Title: A Hero Born
Author: Jin Yong
Publisher: St. Martin’s Press
Publishing Date: September 17, 2019

Synopsis:

After his father, a Song patriot, was murdered, Guo Jing and his mother fled to the plains and joined Genghis Khan and his people. Loyal, humble and driven, he learned all he could from the warlord and his army in hopes of one day joining them in their cause. But what Guo Jing doesn’t know is that he’s destined to battle an opponent that will challenge him in every way imaginable and with a connection to his past that no one envisioned. With the help and guidance of his shifus, The Seven Heroes of the South, Guo Jing returns to China to face his foe and carry out his destiny. But in a land divided by treachery and war, betrayal and ambition, he’ll have to put his courage and knowledge to the test to survive.

My thoughts:

A Hero is Born by Jin Yong presents itself as a unique, epic fantasy novel seeped writing Chinese folklore and imperialism. I’ll admit I was excited to read this novel because of my love for other stories inspire and written by Asian cultures. My favorite being Julie C. Dao’s Thousand Lanterns novel comes to my mind as an example. Furthermore, I will also go as far as to say I do not have extensive knowledge of the already established relationship between this book series and the television series The Legends of Condor. That’s being said I’m going to break down my thoughts of the novel into what I liked and what I didn’t like.

What I Liked:

We are introduced to a lot of character’s throughout the novel’s entirety—but the character list at the front of the book really made it easy for me to follow along with the story. I think this coming of age tale describes the legacy of those before us and the efforts we go to preserve them. Guo Jing’s journey is memorable with his extensive childhood under one of the most memorable people in history:  Genghis Khan. I think the books self-prescribed prophecy of the upcoming epic battle to be filled with a great deal of tension that moved the plot along for me. The major themes of honor, martial arts, and personal connections to the people you allow into your life are huge elements of this novel. What really kept me reading this novel was how much the characters strove and believed in their actions to fight against evil. Another aspect I appreciated from this novel was the imagery and descriptions that came with the world-building—ugh!!! It was so lush and inviting. I just wanted to set up shop in the South and live there peacefully.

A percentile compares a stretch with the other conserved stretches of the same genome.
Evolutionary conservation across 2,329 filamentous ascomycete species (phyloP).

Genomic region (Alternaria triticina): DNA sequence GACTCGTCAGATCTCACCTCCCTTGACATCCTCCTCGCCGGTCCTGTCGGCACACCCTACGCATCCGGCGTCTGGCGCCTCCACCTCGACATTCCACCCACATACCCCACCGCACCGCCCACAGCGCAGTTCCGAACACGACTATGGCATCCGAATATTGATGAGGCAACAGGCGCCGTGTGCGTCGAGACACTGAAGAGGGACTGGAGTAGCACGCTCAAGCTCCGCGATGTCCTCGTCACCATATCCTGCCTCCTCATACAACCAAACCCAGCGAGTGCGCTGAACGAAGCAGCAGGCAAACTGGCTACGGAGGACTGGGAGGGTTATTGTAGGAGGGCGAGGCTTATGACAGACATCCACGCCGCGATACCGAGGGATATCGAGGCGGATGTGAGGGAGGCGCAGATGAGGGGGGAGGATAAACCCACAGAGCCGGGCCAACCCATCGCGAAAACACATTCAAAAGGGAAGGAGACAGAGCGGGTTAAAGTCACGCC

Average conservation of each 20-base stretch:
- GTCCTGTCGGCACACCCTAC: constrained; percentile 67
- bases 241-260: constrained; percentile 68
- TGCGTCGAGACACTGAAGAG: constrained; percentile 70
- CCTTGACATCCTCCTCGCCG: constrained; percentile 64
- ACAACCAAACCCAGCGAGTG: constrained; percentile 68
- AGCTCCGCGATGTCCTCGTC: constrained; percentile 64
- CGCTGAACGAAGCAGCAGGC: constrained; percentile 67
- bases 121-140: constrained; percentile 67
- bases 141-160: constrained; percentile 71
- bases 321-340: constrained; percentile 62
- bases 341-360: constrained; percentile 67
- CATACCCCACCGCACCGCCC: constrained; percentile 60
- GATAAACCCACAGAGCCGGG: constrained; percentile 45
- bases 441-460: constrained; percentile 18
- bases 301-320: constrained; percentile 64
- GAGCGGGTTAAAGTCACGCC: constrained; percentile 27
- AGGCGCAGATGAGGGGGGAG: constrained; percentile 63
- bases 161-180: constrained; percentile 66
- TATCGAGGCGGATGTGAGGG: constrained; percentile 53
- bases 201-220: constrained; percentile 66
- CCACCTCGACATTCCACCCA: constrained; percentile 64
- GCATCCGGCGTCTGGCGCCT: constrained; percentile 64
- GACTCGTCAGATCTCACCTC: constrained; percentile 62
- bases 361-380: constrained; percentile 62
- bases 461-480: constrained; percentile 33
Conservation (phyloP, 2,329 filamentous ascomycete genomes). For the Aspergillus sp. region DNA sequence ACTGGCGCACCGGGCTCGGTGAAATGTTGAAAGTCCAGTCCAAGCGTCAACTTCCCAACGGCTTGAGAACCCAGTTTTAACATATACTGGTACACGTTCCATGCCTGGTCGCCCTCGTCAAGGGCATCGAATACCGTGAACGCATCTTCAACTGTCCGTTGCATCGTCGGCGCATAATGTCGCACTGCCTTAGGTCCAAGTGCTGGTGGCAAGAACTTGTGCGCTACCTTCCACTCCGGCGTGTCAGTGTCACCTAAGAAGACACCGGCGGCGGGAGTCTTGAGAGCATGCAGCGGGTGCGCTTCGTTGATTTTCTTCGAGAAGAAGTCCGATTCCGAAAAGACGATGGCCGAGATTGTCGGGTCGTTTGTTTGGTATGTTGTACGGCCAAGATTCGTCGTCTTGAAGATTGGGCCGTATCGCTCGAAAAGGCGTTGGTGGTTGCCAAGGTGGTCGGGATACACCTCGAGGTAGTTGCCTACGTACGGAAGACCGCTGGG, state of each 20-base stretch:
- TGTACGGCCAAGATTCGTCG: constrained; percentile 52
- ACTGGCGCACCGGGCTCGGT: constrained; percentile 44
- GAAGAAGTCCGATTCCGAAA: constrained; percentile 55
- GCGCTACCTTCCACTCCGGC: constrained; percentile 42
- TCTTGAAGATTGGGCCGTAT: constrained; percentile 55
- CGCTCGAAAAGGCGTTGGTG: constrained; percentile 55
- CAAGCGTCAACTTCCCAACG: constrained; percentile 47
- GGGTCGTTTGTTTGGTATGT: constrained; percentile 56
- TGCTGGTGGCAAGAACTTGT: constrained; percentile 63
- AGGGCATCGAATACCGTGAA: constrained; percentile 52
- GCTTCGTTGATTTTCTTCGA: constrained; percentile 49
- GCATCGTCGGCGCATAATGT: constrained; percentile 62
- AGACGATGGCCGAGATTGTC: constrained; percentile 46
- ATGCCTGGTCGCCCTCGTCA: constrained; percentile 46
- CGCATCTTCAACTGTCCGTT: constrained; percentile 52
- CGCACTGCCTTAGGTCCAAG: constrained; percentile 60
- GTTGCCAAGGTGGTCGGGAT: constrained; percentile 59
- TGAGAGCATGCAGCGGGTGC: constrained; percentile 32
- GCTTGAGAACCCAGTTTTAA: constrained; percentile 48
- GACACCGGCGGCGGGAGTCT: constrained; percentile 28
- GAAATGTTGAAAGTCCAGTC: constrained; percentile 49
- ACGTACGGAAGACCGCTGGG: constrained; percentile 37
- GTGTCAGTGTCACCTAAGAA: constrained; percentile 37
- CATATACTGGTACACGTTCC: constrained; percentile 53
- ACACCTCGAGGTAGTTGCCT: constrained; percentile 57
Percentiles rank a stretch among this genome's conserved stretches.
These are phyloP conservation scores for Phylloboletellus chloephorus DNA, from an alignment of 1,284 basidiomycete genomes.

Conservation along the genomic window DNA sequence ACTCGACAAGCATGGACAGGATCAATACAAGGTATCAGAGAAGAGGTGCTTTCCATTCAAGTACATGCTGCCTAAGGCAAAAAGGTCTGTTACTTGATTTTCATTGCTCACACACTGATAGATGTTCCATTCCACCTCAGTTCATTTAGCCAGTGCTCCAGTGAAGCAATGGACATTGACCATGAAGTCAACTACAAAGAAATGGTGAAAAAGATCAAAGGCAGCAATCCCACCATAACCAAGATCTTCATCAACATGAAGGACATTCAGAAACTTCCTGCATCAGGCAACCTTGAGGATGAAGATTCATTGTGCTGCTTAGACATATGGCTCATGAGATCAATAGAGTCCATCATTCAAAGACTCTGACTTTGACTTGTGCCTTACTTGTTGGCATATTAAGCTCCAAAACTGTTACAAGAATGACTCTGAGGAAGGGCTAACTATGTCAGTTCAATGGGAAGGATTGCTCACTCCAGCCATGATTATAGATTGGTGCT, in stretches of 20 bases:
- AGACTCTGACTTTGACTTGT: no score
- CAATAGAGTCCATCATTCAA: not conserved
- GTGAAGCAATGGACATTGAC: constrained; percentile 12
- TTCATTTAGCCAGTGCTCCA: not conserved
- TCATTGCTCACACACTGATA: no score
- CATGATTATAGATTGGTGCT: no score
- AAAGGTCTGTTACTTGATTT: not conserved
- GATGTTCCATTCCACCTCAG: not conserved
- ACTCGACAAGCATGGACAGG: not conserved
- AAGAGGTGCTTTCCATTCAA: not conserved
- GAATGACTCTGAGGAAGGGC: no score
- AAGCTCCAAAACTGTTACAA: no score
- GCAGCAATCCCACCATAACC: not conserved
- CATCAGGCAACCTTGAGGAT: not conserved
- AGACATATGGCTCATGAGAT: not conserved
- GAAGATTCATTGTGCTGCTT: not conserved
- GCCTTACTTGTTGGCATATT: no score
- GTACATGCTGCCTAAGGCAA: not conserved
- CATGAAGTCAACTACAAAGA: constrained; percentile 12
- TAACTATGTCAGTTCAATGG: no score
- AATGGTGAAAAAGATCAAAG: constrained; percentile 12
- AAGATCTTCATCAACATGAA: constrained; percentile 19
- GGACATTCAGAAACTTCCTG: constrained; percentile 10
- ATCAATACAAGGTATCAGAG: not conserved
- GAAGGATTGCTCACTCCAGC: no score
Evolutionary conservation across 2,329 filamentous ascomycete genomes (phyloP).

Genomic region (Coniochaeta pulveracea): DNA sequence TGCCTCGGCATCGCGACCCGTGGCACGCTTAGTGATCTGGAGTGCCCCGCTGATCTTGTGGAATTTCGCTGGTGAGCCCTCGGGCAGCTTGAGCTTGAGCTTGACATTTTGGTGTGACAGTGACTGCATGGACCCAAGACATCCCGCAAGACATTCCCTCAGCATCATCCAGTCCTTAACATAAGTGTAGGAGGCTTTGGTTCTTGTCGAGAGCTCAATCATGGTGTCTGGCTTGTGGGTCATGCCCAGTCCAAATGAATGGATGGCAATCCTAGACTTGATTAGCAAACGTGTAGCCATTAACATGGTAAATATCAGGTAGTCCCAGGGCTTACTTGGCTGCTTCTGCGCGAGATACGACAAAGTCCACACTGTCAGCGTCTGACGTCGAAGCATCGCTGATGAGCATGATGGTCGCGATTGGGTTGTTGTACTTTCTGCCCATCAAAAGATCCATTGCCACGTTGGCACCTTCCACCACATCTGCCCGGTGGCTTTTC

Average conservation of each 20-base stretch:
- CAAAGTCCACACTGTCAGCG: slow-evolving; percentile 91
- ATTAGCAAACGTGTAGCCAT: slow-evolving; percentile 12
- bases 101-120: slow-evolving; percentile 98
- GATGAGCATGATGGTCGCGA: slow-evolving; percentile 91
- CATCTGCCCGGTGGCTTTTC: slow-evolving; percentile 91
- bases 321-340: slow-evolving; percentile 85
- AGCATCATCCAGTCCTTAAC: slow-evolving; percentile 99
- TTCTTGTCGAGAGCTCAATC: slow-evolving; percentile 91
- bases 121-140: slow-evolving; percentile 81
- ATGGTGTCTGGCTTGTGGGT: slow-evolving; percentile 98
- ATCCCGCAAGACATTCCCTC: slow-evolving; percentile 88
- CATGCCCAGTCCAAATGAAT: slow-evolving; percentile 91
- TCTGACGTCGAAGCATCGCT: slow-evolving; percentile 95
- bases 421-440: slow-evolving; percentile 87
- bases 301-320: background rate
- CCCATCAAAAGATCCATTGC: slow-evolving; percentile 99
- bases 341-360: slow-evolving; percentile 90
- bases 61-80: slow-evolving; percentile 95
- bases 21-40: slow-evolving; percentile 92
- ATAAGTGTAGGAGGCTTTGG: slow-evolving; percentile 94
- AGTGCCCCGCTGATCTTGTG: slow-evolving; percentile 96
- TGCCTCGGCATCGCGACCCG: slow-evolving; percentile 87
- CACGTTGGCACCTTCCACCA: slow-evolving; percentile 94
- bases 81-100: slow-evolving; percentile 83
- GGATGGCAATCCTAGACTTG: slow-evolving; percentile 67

What I Didn’t Like:

This book as definitely a 3.5 star read for me because while I don’t necessarily hate this book...there were a lot of things lacking. I felt as though the translation of the novel stilted it at certain parts because some sentences were not cohesive. It really took me out of the story to have to constantly reread basic sentences that were too wordy. Another aspect of the novel that I didn’t like what how the conflict/character stakes were portrayed in this novel...it felt almost serendipitous rather than each character having their own personal struggle in the story. Through this defect, all the characters started to blend together for me and I ended up not caring about what was going to happen next. I don’t know if I should attribute this to the translation of the story to English or just the story plot in general.

Overall:

I’m not mad about this story. I loved the wide variety of characters, even though some of them felt repetitive, I loved the world-building and imagery the author provides its readers because we really get immersed in the word this way. I just wish the conflict and character arcs were portrayed better and themes were emphasized through the language translation. The original lore Yong provides in really enthralling in the world he's created is what kept me reading


***ARC was provided to me by St. Martin's Press in exchange for an honest review. Thank you so much for allowing me to review this book! This review was also posted to Amazon and is under revision!****